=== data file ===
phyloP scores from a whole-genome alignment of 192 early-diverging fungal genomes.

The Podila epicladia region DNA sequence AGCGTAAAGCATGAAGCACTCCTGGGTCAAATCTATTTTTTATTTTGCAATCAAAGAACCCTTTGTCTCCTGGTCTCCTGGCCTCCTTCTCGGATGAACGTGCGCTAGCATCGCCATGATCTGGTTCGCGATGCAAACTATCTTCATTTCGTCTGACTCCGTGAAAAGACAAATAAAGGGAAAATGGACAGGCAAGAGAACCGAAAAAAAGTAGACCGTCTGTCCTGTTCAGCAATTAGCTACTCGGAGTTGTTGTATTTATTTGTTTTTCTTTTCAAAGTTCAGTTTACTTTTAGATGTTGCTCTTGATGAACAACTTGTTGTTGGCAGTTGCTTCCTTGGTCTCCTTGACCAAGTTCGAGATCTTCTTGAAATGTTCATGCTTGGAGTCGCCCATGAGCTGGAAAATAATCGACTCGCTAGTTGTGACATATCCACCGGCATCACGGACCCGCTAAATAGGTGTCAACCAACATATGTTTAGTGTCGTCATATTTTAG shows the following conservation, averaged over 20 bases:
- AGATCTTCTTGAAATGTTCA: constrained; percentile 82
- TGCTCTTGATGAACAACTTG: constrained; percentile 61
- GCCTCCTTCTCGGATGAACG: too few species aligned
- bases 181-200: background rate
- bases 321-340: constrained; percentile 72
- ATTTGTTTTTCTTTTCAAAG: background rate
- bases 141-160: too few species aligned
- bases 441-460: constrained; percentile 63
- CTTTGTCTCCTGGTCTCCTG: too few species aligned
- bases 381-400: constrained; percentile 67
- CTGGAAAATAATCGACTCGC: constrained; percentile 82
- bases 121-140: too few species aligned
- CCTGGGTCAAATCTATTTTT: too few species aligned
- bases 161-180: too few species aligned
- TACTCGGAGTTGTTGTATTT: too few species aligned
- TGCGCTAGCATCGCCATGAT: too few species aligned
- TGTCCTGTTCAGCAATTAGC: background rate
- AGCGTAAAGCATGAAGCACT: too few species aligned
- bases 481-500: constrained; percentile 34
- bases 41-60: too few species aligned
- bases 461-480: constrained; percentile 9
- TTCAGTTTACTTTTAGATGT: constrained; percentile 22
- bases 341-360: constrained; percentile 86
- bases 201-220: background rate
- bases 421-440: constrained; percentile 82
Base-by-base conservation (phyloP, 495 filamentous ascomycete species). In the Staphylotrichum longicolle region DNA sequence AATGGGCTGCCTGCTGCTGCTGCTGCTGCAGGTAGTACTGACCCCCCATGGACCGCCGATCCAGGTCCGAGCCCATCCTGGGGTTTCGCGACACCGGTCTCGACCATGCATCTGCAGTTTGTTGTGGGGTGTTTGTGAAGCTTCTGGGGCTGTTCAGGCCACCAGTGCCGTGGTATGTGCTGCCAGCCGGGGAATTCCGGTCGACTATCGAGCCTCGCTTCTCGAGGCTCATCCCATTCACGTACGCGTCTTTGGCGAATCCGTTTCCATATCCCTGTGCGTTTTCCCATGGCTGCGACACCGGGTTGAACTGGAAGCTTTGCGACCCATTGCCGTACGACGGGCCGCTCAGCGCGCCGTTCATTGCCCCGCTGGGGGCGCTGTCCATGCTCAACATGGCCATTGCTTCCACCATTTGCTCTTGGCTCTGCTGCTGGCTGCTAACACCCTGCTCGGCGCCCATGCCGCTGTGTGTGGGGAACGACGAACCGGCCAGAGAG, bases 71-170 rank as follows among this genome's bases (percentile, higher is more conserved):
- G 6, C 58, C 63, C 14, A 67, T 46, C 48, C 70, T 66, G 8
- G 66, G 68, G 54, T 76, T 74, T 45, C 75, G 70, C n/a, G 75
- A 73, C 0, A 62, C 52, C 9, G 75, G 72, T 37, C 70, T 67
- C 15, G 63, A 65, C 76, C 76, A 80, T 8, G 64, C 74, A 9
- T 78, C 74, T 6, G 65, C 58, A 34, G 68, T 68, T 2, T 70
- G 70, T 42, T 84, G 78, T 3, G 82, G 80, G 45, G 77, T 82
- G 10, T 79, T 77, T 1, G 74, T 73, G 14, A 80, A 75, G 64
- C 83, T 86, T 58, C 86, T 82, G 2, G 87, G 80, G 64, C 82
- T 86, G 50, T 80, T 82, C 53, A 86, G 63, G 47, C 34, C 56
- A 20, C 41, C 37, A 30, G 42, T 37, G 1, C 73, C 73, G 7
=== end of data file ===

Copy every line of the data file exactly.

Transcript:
phyloP scores from a whole-genome alignment of 192 early-diverging fungal genomes.

The Podila epicladia region DNA sequence AGCGTAAAGCATGAAGCACTCCTGGGTCAAATCTATTTTTTATTTTGCAATCAAAGAACCCTTTGTCTCCTGGTCTCCTGGCCTCCTTCTCGGATGAACGTGCGCTAGCATCGCCATGATCTGGTTCGCGATGCAAACTATCTTCATTTCGTCTGACTCCGTGAAAAGACAAATAAAGGGAAAATGGACAGGCAAGAGAACCGAAAAAAAGTAGACCGTCTGTCCTGTTCAGCAATTAGCTACTCGGAGTTGTTGTATTTATTTGTTTTTCTTTTCAAAGTTCAGTTTACTTTTAGATGTTGCTCTTGATGAACAACTTGTTGTTGGCAGTTGCTTCCTTGGTCTCCTTGACCAAGTTCGAGATCTTCTTGAAATGTTCATGCTTGGAGTCGCCCATGAGCTGGAAAATAATCGACTCGCTAGTTGTGACATATCCACCGGCATCACGGACCCGCTAAATAGGTGTCAACCAACATATGTTTAGTGTCGTCATATTTTAG shows the following conservation, averaged over 20 bases:
- AGATCTTCTTGAAATGTTCA: constrained; percentile 82
- TGCTCTTGATGAACAACTTG: constrained; percentile 61
- GCCTCCTTCTCGGATGAACG: too few species aligned
- bases 181-200: background rate
- bases 321-340: constrained; percentile 72
- ATTTGTTTTTCTTTTCAAAG: background rate
- bases 141-160: too few species aligned
- bases 441-460: constrained; percentile 63
- CTTTGTCTCCTGGTCTCCTG: too few species aligned
- bases 381-400: constrained; percentile 67
- CTGGAAAATAATCGACTCGC: constrained; percentile 82
- bases 121-140: too few species aligned
- CCTGGGTCAAATCTATTTTT: too few species aligned
- bases 161-180: too few species aligned
- TACTCGGAGTTGTTGTATTT: too few species aligned
- TGCGCTAGCATCGCCATGAT: too few species aligned
- TGTCCTGTTCAGCAATTAGC: background rate
- AGCGTAAAGCATGAAGCACT: too few species aligned
- bases 481-500: constrained; percentile 34
- bases 41-60: too few species aligned
- bases 461-480: constrained; percentile 9
- TTCAGTTTACTTTTAGATGT: constrained; percentile 22
- bases 341-360: constrained; percentile 86
- bases 201-220: background rate
- bases 421-440: constrained; percentile 82
Base-by-base conservation (phyloP, 495 filamentous ascomycete species). In the Staphylotrichum longicolle region DNA sequence AATGGGCTGCCTGCTGCTGCTGCTGCTGCAGGTAGTACTGACCCCCCATGGACCGCCGATCCAGGTCCGAGCCCATCCTGGGGTTTCGCGACACCGGTCTCGACCATGCATCTGCAGTTTGTTGTGGGGTGTTTGTGAAGCTTCTGGGGCTGTTCAGGCCACCAGTGCCGTGGTATGTGCTGCCAGCCGGGGAATTCCGGTCGACTATCGAGCCTCGCTTCTCGAGGCTCATCCCATTCACGTACGCGTCTTTGGCGAATCCGTTTCCATATCCCTGTGCGTTTTCCCATGGCTGCGACACCGGGTTGAACTGGAAGCTTTGCGACCCATTGCCGTACGACGGGCCGCTCAGCGCGCCGTTCATTGCCCCGCTGGGGGCGCTGTCCATGCTCAACATGGCCATTGCTTCCACCATTTGCTCTTGGCTCTGCTGCTGGCTGCTAACACCCTGCTCGGCGCCCATGCCGCTGTGTGTGGGGAACGACGAACCGGCCAGAGAG, bases 71-170 rank as follows among this genome's bases (percentile, higher is more conserved):
- G 6, C 58, C 63, C 14, A 67, T 46, C 48, C 70, T 66, G 8
- G 66, G 68, G 54, T 76, T 74, T 45, C 75, G 70, C n/a, G 75
- A 73, C 0, A 62, C 52, C 9, G 75, G 72, T 37, C 70, T 67
- C 15, G 63, A 65, C 76, C 76, A 80, T 8, G 64, C 74, A 9
- T 78, C 74, T 6, G 65, C 58, A 34, G 68, T 68, T 2, T 70
- G 70, T 42, T 84, G 78, T 3, G 82, G 80, G 45, G 77, T 82
- G 10, T 79, T 77, T 1, G 74, T 73, G 14, A 80, A 75, G 64
- C 83, T 86, T 58, C 86, T 82, G 2, G 87, G 80, G 64, C 82
- T 86, G 50, T 80, T 82, C 53, A 86, G 63, G 47, C 34, C 56
- A 20, C 41, C 37, A 30, G 42, T 37, G 1, C 73, C 73, G 7